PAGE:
#6 …A Few More Words About ” Ruthie “

April 20, 2016

My mother was the baby of her family and she could get away with a lot more at home, especially with her father, than her siblings.  She was an” ear ” witness, from her three older sisters, of all the deprivations they had lived through as a result of her fathers, binge drinking.  Aunt Lilly had nothing but contempt for her father but my mother saw herself as his defender.

When it came to protecting her family or people she loved, my mother had no limits.  Were you going to the hospital overnight?  OK where is the cot? ,  because she wouldn’t be going home..no way !.  Not getting attention from the nurses?  Think of Shirley McLean in “Terms of Endearment”.

When I think of who else in the Gore – Tenety  family is that protective, especially with animals, my daughter Maurine comes to mind as carrying that gene.  There is simply no length of sacrifice or spending  to which she won’t go to balance  the scales.  And, that includes adopting orphan, ugly Christmas trees !

And, my mom was afraid of no man. There is a story that my mom and dad were at a beer garden with my aunt Lilly and Uncle Harry. My uncle Joe was there,  separately , at the bar when he was confronted and punched by another man.  My mother didn’t wait for my father and Uncle Harry to act .  She was up, across the room and on the assailants back in a flash.

My mother was spirited in a spirited age.  She was a flapper who could do the Charleston or Black Bottom all night, every night without drinking or compromising her standards.  She had a slew of girlfriends who loved to go out dancing.  My father, with his two left feet,  was her wet blanket. But she went along with his behavior of being ” a stay at  home” because   she respected his idealistic behavior and his dreams for the family.  It wasn’t till after he died in 1966, forty years later ,that she gradually  got the ‘ go out ” bug again…only this time it was BINGO.  She would drive to Delray, Florida BINGO almost every night for the next thirty years  often accompanied by my sister Beth.  Yes, she was still driving ALONE at age 95 and had no intention of stopping.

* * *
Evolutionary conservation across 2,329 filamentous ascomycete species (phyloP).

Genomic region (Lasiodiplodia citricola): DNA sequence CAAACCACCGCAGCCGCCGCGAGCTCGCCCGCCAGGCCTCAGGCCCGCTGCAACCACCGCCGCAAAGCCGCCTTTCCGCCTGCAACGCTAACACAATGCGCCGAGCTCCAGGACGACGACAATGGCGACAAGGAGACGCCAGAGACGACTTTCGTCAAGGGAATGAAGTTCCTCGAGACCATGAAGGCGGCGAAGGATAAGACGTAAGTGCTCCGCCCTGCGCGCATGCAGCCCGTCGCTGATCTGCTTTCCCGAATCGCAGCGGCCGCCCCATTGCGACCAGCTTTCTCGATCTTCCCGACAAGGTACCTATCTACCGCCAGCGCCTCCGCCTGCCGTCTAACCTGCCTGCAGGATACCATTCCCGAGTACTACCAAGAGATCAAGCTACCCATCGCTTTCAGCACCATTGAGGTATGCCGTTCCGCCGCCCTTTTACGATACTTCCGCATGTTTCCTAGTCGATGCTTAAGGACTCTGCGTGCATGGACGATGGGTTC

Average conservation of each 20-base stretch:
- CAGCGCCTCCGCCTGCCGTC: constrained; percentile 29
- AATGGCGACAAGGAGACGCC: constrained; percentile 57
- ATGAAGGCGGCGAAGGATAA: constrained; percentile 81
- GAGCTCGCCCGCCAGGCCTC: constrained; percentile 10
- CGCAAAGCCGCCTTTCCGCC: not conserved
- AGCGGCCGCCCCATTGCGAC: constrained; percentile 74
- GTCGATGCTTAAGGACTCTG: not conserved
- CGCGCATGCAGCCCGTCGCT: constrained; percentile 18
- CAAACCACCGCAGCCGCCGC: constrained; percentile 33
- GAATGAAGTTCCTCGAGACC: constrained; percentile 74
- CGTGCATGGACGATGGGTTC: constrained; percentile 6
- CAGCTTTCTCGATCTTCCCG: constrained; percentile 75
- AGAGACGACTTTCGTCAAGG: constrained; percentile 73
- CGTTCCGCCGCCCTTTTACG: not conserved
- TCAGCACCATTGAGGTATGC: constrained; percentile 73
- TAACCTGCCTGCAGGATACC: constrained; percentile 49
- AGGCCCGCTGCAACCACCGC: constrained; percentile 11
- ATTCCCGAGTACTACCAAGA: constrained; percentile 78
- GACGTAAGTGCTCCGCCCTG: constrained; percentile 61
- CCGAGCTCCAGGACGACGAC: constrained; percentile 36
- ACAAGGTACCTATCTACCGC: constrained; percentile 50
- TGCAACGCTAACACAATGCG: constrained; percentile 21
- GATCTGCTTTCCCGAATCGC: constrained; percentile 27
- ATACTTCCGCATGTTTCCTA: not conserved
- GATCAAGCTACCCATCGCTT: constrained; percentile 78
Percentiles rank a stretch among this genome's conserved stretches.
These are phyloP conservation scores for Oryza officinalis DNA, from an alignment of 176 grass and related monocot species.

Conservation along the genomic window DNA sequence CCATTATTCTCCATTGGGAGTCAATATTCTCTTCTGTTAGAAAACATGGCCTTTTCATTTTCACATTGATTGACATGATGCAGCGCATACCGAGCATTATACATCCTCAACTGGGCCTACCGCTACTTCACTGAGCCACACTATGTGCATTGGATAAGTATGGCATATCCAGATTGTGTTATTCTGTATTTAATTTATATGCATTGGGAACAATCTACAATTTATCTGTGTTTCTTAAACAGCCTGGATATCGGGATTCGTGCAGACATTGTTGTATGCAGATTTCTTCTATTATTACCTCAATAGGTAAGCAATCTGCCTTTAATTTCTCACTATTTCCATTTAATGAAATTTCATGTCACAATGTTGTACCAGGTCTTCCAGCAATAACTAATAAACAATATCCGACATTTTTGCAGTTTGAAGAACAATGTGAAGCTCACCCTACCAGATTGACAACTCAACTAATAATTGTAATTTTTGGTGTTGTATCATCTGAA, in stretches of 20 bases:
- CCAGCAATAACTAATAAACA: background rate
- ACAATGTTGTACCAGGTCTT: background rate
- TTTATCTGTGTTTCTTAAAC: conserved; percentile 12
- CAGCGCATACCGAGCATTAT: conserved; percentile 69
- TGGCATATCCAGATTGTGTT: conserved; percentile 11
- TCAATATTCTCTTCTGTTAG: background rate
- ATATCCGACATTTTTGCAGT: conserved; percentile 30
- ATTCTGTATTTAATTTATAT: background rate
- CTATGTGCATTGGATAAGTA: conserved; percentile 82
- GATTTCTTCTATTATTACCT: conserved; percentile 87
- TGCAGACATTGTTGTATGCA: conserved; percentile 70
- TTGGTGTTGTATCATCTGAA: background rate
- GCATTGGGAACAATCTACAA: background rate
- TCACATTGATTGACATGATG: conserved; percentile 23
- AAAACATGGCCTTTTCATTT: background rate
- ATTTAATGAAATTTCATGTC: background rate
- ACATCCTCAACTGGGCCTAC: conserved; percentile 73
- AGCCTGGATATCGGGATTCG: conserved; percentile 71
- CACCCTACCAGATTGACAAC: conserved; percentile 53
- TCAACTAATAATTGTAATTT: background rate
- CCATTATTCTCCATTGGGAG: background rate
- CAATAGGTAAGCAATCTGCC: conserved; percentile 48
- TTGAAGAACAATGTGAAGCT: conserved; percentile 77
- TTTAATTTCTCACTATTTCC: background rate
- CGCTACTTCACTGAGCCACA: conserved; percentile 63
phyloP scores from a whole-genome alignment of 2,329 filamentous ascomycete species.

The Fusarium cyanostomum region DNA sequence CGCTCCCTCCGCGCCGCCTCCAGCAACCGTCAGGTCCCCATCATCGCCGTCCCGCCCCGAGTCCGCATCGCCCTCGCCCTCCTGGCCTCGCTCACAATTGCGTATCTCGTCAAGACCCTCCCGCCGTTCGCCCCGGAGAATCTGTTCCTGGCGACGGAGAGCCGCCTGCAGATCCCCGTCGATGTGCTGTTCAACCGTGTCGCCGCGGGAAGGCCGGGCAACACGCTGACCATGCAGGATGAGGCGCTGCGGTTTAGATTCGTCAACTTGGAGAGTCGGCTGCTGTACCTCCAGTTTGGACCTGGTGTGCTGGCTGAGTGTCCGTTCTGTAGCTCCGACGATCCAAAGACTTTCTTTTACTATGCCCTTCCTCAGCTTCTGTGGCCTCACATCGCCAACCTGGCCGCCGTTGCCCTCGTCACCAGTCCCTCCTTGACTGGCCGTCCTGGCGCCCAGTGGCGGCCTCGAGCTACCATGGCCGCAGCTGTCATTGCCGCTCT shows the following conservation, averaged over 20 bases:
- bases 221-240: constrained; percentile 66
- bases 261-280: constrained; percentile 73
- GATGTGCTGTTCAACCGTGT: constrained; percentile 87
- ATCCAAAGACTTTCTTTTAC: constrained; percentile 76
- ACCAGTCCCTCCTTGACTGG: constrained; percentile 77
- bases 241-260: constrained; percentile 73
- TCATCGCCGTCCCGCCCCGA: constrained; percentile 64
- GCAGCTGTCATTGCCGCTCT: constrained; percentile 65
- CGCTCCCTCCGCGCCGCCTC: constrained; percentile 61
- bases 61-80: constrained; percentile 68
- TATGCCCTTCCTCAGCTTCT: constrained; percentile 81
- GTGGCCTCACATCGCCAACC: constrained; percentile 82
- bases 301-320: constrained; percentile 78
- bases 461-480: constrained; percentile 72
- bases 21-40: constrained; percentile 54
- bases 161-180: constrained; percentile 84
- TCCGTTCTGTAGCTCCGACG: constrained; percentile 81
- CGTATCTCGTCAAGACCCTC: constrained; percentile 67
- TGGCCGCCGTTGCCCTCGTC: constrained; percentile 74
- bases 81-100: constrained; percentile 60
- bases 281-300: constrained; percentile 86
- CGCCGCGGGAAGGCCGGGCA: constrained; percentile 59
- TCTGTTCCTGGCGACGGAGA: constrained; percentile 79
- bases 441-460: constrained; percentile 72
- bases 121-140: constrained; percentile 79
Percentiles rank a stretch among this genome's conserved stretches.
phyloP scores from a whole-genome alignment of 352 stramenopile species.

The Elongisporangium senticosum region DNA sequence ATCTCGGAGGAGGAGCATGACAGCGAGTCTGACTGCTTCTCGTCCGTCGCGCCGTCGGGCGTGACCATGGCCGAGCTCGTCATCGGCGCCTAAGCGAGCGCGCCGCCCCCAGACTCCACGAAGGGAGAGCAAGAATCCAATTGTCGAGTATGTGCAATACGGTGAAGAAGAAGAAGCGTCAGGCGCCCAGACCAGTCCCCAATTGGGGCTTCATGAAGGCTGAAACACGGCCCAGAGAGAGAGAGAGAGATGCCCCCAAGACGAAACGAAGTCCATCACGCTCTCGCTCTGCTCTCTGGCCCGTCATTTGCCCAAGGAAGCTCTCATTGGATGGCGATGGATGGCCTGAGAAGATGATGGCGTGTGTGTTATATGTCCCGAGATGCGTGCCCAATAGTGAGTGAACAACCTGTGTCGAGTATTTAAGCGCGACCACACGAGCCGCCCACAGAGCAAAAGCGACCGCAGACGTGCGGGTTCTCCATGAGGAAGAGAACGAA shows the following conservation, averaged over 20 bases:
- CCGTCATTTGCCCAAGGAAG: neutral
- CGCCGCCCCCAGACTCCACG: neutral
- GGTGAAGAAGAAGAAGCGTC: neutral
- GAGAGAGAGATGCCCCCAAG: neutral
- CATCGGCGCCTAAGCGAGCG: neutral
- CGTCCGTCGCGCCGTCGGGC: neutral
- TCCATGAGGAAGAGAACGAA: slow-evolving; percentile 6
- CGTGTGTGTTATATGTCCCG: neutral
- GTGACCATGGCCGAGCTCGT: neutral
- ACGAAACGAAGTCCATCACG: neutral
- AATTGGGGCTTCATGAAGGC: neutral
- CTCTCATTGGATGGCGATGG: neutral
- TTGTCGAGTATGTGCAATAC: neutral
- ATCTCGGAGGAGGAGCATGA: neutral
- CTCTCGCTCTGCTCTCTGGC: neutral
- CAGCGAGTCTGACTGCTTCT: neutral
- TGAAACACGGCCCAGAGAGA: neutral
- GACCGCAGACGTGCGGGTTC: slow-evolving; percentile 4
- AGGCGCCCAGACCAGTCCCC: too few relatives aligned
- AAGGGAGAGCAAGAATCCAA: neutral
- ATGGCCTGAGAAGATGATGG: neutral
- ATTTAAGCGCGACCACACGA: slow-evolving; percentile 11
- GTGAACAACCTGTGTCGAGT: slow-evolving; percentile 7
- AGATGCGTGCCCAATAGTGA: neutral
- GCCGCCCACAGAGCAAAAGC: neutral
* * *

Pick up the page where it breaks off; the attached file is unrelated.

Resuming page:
.flaper and mom and dad0002mom bridsmaid

But,  the two things I remember most about my mother,  is how much she loved her mother …and my mother’s unorthodox way of thinking and feeling about things.

My father was easy to understand, …age 1-14.. ” do as I say “, after age 14 ” just ask yourself what a man would do and do it .”
Even today, when confronted by a tough choice, I ask myself what would my father do. It almost never fails to clarify the situation.

My mother’s reactions were  a lot more difficult to predict.  But,  you were on the right path if you understood the relationship between Jesus and Mary. .

My mother believed that Jesus would do anything for his mother and my mother prayed to Mary, often, to intercede on her behalf with her son , Jesus.  At age 96, she phoned me before she died to reassure me that the Giants would beat the Patriots in the Super Bowl.. She died the next day, but upstairs, the fix was in. Now, just imagine my reaction when David Tyree caught that ball on his helmet. I knew what it was, just Jesus complying with his mother’s wishes. And I knew where my mother was and what she was up to..

It took me a long time to realize it, but my mother expected me to interact with her the way Jesus interacted with Mary. This had nothing to do with being Catholic. My mother was not a big fan of the Roman Catholic  Church Organization , but absolutely she  had faith in Jesus as her go to guy  and absolutely revered his mother.